Say a diabetic patient has a hypoglycemic episode and exhibits the typical symptoms of low glucose. After treatment, the patient appears normal. What might be said about this? The patient has experienced temporary harm, temporary because they appeared to have completely recovered. The fact that there was harm was the appearance of symptoms. This could be called temporary harm with symptoms.
If a diabetic patient has retinopathy, they could be said to have permanent harm. But this type of permanent harm is likely to arise from a series of events where glucose was not in control. The resulting retinopathy could be called permanent harm with symptoms.
Each time that glucose is not in control, even when there are no symptoms, one could ask is there harm at a molecular level. This could be called (molecular) harm without symptoms. Unfortunately, I am unaware of any data about harm without symptoms.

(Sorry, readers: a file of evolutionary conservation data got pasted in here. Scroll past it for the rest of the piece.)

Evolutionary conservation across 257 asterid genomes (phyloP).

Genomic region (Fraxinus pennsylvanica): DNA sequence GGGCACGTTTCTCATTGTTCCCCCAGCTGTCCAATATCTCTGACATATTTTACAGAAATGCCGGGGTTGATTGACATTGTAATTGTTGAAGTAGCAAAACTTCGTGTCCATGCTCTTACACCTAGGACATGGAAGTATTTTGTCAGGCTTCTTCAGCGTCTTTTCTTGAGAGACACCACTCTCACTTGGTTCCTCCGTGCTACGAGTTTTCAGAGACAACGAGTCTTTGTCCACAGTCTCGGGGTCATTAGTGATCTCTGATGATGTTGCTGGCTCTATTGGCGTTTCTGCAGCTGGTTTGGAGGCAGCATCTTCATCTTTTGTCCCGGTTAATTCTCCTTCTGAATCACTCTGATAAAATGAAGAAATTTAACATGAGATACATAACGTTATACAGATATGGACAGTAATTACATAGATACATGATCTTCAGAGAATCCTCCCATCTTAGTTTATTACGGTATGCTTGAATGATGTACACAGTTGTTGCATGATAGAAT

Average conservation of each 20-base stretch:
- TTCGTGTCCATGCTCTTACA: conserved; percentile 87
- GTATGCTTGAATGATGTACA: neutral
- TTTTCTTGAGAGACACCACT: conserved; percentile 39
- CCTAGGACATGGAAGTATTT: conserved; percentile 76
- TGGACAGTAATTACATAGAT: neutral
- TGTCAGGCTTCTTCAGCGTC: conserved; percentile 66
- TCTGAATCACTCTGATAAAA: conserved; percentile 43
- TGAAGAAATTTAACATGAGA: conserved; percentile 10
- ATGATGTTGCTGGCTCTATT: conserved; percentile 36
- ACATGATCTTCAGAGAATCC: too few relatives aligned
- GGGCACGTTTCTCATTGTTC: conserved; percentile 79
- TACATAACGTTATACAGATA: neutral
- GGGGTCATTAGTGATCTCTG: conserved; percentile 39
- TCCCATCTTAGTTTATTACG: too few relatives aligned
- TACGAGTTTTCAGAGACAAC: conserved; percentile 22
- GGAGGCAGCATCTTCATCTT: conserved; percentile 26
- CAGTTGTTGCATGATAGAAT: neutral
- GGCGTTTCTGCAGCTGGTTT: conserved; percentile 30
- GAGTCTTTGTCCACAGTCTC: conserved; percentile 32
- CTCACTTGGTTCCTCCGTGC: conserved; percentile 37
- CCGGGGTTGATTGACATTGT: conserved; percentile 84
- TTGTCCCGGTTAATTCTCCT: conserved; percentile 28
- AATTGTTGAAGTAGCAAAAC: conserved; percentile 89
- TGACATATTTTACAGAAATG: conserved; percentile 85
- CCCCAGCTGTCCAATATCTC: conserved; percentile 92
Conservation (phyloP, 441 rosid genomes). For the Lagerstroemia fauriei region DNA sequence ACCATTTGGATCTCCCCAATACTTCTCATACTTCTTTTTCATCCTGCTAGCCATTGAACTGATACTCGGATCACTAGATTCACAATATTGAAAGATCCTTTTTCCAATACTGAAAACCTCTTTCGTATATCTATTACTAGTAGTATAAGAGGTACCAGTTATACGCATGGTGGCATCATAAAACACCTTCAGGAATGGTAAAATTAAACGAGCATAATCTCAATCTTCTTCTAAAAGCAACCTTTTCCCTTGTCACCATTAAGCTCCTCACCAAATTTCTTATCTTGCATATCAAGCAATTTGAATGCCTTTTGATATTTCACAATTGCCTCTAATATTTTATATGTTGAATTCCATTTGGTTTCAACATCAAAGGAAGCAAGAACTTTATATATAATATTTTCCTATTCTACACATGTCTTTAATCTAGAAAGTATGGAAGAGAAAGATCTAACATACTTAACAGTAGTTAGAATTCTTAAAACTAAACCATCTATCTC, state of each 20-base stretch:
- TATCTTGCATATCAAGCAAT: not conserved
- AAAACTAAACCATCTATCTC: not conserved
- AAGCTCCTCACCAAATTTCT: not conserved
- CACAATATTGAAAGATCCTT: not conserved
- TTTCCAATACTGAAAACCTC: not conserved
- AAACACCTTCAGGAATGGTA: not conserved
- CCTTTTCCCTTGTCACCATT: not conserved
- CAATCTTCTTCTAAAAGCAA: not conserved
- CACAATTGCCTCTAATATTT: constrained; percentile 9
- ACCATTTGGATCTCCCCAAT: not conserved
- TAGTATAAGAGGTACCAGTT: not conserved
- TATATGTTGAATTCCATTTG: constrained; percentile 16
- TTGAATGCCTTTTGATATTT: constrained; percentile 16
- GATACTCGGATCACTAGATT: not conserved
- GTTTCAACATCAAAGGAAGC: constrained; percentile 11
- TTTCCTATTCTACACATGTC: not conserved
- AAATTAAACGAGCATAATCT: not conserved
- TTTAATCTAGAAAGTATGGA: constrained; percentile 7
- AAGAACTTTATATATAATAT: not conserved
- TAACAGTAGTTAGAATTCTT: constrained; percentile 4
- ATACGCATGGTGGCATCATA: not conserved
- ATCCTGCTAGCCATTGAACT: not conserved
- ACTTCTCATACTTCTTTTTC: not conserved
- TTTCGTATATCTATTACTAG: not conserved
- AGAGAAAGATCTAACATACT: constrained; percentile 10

Some authors (1) have suggested that if glucose is controlled to within 70-130 mg/dL, there is no harm. But isn’t it possible that the patient who is controlled within ± 5 mg/dL will be better off than a patient who is controlled within ± 30 mg/dL.
So the point is that if glucose meter error causes glucose to be out of control, the safest amount of error is no error, but since this is impractical, a reasonable error goal is the lowest possible amount of error, which is state of the art performance. And the problem with asking physicians about the level of error that is important is that they are likely to set levels based on symptoms.
- Breton MD and Kovatchev BP Impact of Blood Glucose Self-Monitoring Errors on Glucose Variability, Risk for Hypoglycemia, and Average Glucose Control in Type 1 Diabetes: An In Silico Study J Diabetes Sci Techol 2010;4:562-570.